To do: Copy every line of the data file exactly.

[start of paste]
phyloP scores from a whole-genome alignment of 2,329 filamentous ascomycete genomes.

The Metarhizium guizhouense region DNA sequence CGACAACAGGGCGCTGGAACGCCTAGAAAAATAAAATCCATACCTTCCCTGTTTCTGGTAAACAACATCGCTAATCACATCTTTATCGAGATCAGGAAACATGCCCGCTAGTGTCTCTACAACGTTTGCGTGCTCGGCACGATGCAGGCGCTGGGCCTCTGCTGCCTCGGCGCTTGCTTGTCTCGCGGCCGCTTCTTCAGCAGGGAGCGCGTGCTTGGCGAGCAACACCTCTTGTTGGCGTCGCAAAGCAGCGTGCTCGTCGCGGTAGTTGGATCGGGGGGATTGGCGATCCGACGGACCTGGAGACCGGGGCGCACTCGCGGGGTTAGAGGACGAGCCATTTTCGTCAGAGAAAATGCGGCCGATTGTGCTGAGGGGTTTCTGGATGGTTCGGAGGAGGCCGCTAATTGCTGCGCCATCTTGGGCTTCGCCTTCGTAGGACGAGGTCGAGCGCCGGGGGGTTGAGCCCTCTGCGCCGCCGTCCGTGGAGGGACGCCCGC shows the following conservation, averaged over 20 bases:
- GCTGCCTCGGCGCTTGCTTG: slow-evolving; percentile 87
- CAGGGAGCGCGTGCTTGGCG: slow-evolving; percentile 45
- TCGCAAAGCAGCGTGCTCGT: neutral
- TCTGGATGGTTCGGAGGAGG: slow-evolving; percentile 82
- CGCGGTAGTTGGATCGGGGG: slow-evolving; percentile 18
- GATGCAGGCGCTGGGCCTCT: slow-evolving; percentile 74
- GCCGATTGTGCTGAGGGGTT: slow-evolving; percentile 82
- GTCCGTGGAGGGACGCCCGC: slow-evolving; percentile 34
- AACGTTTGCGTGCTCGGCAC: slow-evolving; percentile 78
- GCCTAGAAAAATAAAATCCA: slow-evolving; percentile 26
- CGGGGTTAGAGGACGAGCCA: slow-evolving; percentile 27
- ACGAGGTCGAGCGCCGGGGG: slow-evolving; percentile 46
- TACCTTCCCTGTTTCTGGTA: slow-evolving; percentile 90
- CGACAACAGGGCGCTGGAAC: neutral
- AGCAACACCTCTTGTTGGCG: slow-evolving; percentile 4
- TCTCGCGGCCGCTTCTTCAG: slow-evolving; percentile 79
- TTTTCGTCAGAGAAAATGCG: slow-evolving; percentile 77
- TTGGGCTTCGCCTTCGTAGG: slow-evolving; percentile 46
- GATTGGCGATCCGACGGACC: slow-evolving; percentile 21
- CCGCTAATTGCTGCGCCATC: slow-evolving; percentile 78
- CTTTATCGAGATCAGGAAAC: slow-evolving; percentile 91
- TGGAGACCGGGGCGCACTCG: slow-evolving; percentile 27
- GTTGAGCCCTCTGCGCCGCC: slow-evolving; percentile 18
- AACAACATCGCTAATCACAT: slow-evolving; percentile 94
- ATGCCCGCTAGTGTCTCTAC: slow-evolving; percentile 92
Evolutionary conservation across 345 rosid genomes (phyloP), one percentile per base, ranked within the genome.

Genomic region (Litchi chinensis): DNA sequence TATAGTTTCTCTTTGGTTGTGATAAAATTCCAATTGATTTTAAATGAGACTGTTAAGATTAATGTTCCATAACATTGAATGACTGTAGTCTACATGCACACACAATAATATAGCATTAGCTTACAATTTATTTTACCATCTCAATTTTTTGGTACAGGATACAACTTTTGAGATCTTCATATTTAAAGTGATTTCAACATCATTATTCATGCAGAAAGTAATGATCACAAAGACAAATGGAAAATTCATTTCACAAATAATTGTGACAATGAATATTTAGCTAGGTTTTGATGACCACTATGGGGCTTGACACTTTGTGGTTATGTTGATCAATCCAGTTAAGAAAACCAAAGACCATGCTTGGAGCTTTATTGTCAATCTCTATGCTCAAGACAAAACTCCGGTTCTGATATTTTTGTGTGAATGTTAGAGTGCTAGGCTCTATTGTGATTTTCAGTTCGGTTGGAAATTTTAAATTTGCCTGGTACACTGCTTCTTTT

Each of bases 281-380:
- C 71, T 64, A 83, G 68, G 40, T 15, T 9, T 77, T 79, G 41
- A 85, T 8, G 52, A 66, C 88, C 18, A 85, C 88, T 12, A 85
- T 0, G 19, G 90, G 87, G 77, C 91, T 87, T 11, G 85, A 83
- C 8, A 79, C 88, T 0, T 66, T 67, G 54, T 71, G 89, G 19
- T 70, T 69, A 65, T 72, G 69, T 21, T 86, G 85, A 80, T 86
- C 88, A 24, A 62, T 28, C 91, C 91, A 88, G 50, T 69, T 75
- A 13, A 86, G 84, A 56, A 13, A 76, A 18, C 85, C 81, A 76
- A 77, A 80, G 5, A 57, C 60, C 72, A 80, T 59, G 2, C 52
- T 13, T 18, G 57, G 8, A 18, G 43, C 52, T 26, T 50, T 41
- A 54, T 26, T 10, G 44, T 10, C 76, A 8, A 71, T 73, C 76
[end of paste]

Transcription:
phyloP scores from a whole-genome alignment of 2,329 filamentous ascomycete genomes.

The Metarhizium guizhouense region DNA sequence CGACAACAGGGCGCTGGAACGCCTAGAAAAATAAAATCCATACCTTCCCTGTTTCTGGTAAACAACATCGCTAATCACATCTTTATCGAGATCAGGAAACATGCCCGCTAGTGTCTCTACAACGTTTGCGTGCTCGGCACGATGCAGGCGCTGGGCCTCTGCTGCCTCGGCGCTTGCTTGTCTCGCGGCCGCTTCTTCAGCAGGGAGCGCGTGCTTGGCGAGCAACACCTCTTGTTGGCGTCGCAAAGCAGCGTGCTCGTCGCGGTAGTTGGATCGGGGGGATTGGCGATCCGACGGACCTGGAGACCGGGGCGCACTCGCGGGGTTAGAGGACGAGCCATTTTCGTCAGAGAAAATGCGGCCGATTGTGCTGAGGGGTTTCTGGATGGTTCGGAGGAGGCCGCTAATTGCTGCGCCATCTTGGGCTTCGCCTTCGTAGGACGAGGTCGAGCGCCGGGGGGTTGAGCCCTCTGCGCCGCCGTCCGTGGAGGGACGCCCGC shows the following conservation, averaged over 20 bases:
- GCTGCCTCGGCGCTTGCTTG: slow-evolving; percentile 87
- CAGGGAGCGCGTGCTTGGCG: slow-evolving; percentile 45
- TCGCAAAGCAGCGTGCTCGT: neutral
- TCTGGATGGTTCGGAGGAGG: slow-evolving; percentile 82
- CGCGGTAGTTGGATCGGGGG: slow-evolving; percentile 18
- GATGCAGGCGCTGGGCCTCT: slow-evolving; percentile 74
- GCCGATTGTGCTGAGGGGTT: slow-evolving; percentile 82
- GTCCGTGGAGGGACGCCCGC: slow-evolving; percentile 34
- AACGTTTGCGTGCTCGGCAC: slow-evolving; percentile 78
- GCCTAGAAAAATAAAATCCA: slow-evolving; percentile 26
- CGGGGTTAGAGGACGAGCCA: slow-evolving; percentile 27
- ACGAGGTCGAGCGCCGGGGG: slow-evolving; percentile 46
- TACCTTCCCTGTTTCTGGTA: slow-evolving; percentile 90
- CGACAACAGGGCGCTGGAAC: neutral
- AGCAACACCTCTTGTTGGCG: slow-evolving; percentile 4
- TCTCGCGGCCGCTTCTTCAG: slow-evolving; percentile 79
- TTTTCGTCAGAGAAAATGCG: slow-evolving; percentile 77
- TTGGGCTTCGCCTTCGTAGG: slow-evolving; percentile 46
- GATTGGCGATCCGACGGACC: slow-evolving; percentile 21
- CCGCTAATTGCTGCGCCATC: slow-evolving; percentile 78
- CTTTATCGAGATCAGGAAAC: slow-evolving; percentile 91
- TGGAGACCGGGGCGCACTCG: slow-evolving; percentile 27
- GTTGAGCCCTCTGCGCCGCC: slow-evolving; percentile 18
- AACAACATCGCTAATCACAT: slow-evolving; percentile 94
- ATGCCCGCTAGTGTCTCTAC: slow-evolving; percentile 92
Evolutionary conservation across 345 rosid genomes (phyloP), one percentile per base, ranked within the genome.

Genomic region (Litchi chinensis): DNA sequence TATAGTTTCTCTTTGGTTGTGATAAAATTCCAATTGATTTTAAATGAGACTGTTAAGATTAATGTTCCATAACATTGAATGACTGTAGTCTACATGCACACACAATAATATAGCATTAGCTTACAATTTATTTTACCATCTCAATTTTTTGGTACAGGATACAACTTTTGAGATCTTCATATTTAAAGTGATTTCAACATCATTATTCATGCAGAAAGTAATGATCACAAAGACAAATGGAAAATTCATTTCACAAATAATTGTGACAATGAATATTTAGCTAGGTTTTGATGACCACTATGGGGCTTGACACTTTGTGGTTATGTTGATCAATCCAGTTAAGAAAACCAAAGACCATGCTTGGAGCTTTATTGTCAATCTCTATGCTCAAGACAAAACTCCGGTTCTGATATTTTTGTGTGAATGTTAGAGTGCTAGGCTCTATTGTGATTTTCAGTTCGGTTGGAAATTTTAAATTTGCCTGGTACACTGCTTCTTTT

Each of bases 281-380:
- C 71, T 64, A 83, G 68, G 40, T 15, T 9, T 77, T 79, G 41
- A 85, T 8, G 52, A 66, C 88, C 18, A 85, C 88, T 12, A 85
- T 0, G 19, G 90, G 87, G 77, C 91, T 87, T 11, G 85, A 83
- C 8, A 79, C 88, T 0, T 66, T 67, G 54, T 71, G 89, G 19
- T 70, T 69, A 65, T 72, G 69, T 21, T 86, G 85, A 80, T 86
- C 88, A 24, A 62, T 28, C 91, C 91, A 88, G 50, T 69, T 75
- A 13, A 86, G 84, A 56, A 13, A 76, A 18, C 85, C 81, A 76
- A 77, A 80, G 5, A 57, C 60, C 72, A 80, T 59, G 2, C 52
- T 13, T 18, G 57, G 8, A 18, G 43, C 52, T 26, T 50, T 41
- A 54, T 26, T 10, G 44, T 10, C 76, A 8, A 71, T 73, C 76